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The group did arrive in Duluth, of course, and stayed there overnight, prior to being sent on to jobs on the railroad, where construction work was going on near Fargo, North Dakota. But that stop in Duluth was long enough for the immigrants to hear

tales about the dangers of the wild west, and in the morning they refused to continue their trip any farther, especially since they had also learned that the Finns living in Duluth were making out well. Swanberg lost his temper and an uproar ensued, and it was not quieted down until the police interfered. Since everybody in the group had paid for his own trip in advance, and since none of them had made any definite commitments to the railroad, the Finns were free to do what they pleased. Many of them turned back a bit, to Hancock, Michigan, while others stayed in Duluth or headed for the lumber camps of northern Minnesota. However, in spite of such disappointments, the railroads showed a continued eagerness to guide these groups of immigrants, as evidenced by the letter H. B. Brait and H. Dunnel wrote to Henry Willard, President of the Northern Pacific: "Being greatly concerned about how the immigrants in the United States settle down in various parts of the country, we would like to remind you that at the present time your railroad serves as an efficient means of spreading immigrant settlement. With its help the great numbers of immigrants now coming from northern Europe can be steered away from the eastern states, where their presence would cause confusion and strikes, such as have recently occurred with considerable frequency. The St. Paul, Minneapolis and Manitoba Railroad has realized this, in trying to direct this flood to the northwest, to the areas of the farthest present settlements. These railroads have opened an immigration agency in St. Paul, directed by a Swedish commissioner with a salary of $5000 per year, and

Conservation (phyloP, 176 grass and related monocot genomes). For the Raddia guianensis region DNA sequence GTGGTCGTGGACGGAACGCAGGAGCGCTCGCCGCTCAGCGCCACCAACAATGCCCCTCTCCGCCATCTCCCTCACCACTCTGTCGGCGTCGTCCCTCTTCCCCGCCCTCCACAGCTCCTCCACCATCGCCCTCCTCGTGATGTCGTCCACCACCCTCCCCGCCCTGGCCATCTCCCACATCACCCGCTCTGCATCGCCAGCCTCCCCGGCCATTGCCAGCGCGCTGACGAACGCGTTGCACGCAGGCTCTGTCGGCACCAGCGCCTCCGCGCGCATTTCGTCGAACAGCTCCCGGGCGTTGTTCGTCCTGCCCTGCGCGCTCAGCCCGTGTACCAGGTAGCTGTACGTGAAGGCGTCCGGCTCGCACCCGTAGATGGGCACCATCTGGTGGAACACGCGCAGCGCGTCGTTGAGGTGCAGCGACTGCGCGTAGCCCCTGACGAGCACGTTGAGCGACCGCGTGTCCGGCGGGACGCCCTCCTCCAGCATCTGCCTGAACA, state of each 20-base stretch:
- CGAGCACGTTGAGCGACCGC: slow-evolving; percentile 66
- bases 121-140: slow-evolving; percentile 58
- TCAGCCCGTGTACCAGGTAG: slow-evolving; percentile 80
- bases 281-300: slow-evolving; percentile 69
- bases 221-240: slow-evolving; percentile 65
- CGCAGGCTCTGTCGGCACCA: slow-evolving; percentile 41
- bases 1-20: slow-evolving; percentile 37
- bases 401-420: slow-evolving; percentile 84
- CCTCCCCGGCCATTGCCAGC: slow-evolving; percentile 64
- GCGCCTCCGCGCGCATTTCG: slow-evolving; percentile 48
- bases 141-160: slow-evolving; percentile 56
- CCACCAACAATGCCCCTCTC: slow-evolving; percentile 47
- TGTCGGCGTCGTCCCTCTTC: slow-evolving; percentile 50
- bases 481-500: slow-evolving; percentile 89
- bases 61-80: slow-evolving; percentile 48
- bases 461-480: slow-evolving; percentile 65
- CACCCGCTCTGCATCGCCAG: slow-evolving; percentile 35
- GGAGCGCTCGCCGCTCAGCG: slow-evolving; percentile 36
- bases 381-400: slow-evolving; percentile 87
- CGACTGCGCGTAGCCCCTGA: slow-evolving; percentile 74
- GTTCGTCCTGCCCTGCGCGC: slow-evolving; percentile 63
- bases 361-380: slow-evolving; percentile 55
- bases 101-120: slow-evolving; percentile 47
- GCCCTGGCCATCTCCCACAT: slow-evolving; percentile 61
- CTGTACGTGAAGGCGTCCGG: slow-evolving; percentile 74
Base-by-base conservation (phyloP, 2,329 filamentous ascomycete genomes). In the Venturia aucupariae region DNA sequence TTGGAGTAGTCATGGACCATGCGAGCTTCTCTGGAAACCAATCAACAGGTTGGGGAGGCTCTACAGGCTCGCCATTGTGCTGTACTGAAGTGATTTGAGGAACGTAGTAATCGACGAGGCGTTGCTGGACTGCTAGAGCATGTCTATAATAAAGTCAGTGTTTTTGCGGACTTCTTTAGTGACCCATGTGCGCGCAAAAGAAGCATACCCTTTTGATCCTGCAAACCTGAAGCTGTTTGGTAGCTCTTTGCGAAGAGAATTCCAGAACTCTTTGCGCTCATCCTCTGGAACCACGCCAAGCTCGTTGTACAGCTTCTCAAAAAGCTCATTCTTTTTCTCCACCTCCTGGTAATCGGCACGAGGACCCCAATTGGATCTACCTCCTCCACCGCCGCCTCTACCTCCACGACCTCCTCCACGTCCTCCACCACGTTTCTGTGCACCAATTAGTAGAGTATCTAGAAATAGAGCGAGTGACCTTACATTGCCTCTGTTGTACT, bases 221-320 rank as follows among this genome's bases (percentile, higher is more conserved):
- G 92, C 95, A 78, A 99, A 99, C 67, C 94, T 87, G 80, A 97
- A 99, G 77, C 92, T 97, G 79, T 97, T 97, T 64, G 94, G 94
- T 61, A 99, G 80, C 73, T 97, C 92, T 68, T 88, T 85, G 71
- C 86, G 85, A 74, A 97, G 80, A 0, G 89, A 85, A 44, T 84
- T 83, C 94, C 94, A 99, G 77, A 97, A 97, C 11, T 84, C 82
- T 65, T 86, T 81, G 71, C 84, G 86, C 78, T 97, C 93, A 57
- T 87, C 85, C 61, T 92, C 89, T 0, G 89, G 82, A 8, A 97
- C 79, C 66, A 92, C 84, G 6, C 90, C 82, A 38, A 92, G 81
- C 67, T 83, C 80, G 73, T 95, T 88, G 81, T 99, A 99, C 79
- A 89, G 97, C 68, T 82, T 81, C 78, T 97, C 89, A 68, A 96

assisted by a staff of officials and agents ..."81

The Finns in America

"America, here we are!" was once heard in Finnish, too - after the voyage from Hanko to Hull or Liverpool, then the Atlantic crossing to the shores of the New World in over-crowded steerage quarters, suffering seasickness and, surprisingly, attacks of gnawing homesickness and regret at having started out on such a journey at all. When the last physical examinations and other formalities had been passed at Ellis Island, the huge, overwhelm

81. Undated letter, filed April 18, 1882. WPA Collection, St. Paul, Minn.


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